A new report from the University of Ghent in Belgium describes how tiny pieces of plastic, called microplastics, accumulate in our bodies and could have long term implications for our health. Much of this microplastic is ingested by eating seafood, in fact it is estimated that 11,000 tiny pieces of plastic are consumed annually on average. How much of this becomes embedded in human tissue is uncertain, however this amount will only get greater as plastic pollution in the ocean increases. (photo – The Telegraph, UK)
“Plastic particles in the body are a concern” stated Dr. Colin Janssen, who led the research into plastic microbeads. “We have established that they do enter the body and can stay for quite a while….are chemicals leaching out of these plastics and causing toxicity….we need to know.”
Like Diamonds, Microplastics are Forever
Since the 1950’s plastics have found their way into every aspect of our lives – polystyrene, polyester, PVC, nylon and especially that scourge of the sea: the throwaway polythene bag. Today our annual global production of plastics has reached an astonishing 311 million tonnes – and over 40% of that is for single-use packing. The ubiquitous plastic “peanuts” are a good example. Recently microbeads (the tiny plastic balls used in “brightening” toothpaste and facial scrubs) have received a lot of attention, resulting in a U.S. ban. However it is the single-use plastic packaging that is the real culprit and the fact that the durability of plastic is now more curse than blessing.
Although most plastics don’t biodegrade they do photodegrade in sunlight, breaking up into ever-smaller pieces that pass through waste treatment systems, eventually making their way to the ocean and into the bellies of fish, marine mammals, shellfish and humans and they don’t taste good. Read The Guardian From Sea to Plate.
James Bond never ate fish and chips like these
A recent study by Plymouth University caused a stir when it was reported that plastic was found in a third of fish caught in the UK, especially cod, haddock and mackerel plus shellfish. A just released feature-length documentary, A Plastic Ocean, is helping to focus attention on this issue, while a campaign group A Plastic Planet. is lobbying supermarkets in the Uk to create plastic-free aisles. (photo – Getty/The Guardian)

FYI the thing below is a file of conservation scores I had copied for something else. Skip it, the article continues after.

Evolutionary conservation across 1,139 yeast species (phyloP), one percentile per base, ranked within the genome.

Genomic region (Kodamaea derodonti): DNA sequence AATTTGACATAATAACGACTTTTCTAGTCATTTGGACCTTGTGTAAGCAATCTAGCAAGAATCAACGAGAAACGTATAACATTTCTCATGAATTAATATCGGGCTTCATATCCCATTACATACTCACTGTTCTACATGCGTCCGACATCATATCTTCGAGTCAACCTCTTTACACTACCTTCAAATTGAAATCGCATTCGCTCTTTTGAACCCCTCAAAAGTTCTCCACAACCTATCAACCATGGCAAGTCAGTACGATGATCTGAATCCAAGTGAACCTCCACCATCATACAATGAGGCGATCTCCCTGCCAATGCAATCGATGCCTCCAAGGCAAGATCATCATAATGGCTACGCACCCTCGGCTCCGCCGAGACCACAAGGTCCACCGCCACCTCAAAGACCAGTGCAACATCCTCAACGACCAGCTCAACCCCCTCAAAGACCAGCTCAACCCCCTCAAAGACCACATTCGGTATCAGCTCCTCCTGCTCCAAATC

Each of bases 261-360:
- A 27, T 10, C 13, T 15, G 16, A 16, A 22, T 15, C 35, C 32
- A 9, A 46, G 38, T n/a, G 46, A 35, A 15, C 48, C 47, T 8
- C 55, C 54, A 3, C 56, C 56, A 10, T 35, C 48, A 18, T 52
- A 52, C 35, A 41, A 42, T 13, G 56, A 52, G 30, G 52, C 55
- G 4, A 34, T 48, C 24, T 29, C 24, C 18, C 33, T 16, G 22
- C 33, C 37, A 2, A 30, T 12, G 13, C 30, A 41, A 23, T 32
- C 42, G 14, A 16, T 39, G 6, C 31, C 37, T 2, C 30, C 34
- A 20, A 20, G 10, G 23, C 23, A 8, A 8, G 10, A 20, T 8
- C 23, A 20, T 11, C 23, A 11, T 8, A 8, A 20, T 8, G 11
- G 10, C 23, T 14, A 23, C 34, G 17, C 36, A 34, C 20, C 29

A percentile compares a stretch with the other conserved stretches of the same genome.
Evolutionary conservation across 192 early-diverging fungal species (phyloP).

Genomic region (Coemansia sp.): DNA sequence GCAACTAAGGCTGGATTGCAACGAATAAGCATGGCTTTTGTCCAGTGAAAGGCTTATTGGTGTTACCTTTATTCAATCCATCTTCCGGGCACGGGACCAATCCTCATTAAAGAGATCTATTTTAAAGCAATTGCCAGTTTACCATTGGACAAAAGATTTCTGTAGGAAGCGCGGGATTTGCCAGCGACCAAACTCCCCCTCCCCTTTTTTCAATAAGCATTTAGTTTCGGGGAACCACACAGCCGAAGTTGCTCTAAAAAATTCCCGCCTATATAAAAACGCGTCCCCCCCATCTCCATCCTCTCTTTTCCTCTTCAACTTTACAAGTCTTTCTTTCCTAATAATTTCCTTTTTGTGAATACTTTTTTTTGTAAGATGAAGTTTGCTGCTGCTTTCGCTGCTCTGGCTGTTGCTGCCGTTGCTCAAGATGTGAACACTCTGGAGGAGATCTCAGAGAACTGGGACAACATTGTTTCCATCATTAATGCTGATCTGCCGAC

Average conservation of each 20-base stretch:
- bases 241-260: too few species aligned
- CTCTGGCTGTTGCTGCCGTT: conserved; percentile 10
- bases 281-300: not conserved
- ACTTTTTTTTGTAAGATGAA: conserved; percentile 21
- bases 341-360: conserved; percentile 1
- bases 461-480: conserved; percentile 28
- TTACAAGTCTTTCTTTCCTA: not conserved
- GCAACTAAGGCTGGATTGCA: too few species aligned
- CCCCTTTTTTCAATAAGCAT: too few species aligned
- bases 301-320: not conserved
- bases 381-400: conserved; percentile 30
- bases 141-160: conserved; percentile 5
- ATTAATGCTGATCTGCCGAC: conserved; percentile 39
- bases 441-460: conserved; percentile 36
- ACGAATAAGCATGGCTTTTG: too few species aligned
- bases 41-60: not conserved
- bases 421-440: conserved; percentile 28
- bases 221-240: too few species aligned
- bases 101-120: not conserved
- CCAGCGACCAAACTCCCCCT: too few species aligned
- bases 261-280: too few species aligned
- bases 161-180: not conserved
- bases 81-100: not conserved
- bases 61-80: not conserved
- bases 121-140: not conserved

See our related post on Leonardo DiCaprio’s purchase of a Farmed Fish company, is farming seafood the answer to diminished fish stocks?? See: DiCaprio Finds Ocean Conservation in Farmed Seafood
The Prince of Wales commented on all this by adding “I find it sobering to think that almost all the plastic ever produced is still here somewhere on the planet in one form or another and will remain here for centuries to come, possibly thousands of years.” (photo – The Telegraph, UK)
Breaking News: What can tuna tell us about mercury emissions?
Five Trillion Pieces of Microplastics
It is estimated that in excess of five trillion pieces of microplastic are now in our oceans and more plastic is added every second, taking decades to break down and never completely disappearing. (photo – Rick Carey, Shutterstock)
Read the entire article by Sarah Knapton. Science Editor for The Telegraph and published to coincide with the launch of Sky Ocean Rescue’s campaign to inform and educate the public about microplastics in our ocean and to inspire them to change their behavior, make sustainable choices and dramatically reduce their everyday plastic waste. Visit the campaign website at: www.skyoceanrescue.com
Breaking News: check our latest post on What You can do to Stop Ocean Plastic Debris
Breaking News: check our latest post: In the Swim with Plastics Recovered From the Sea
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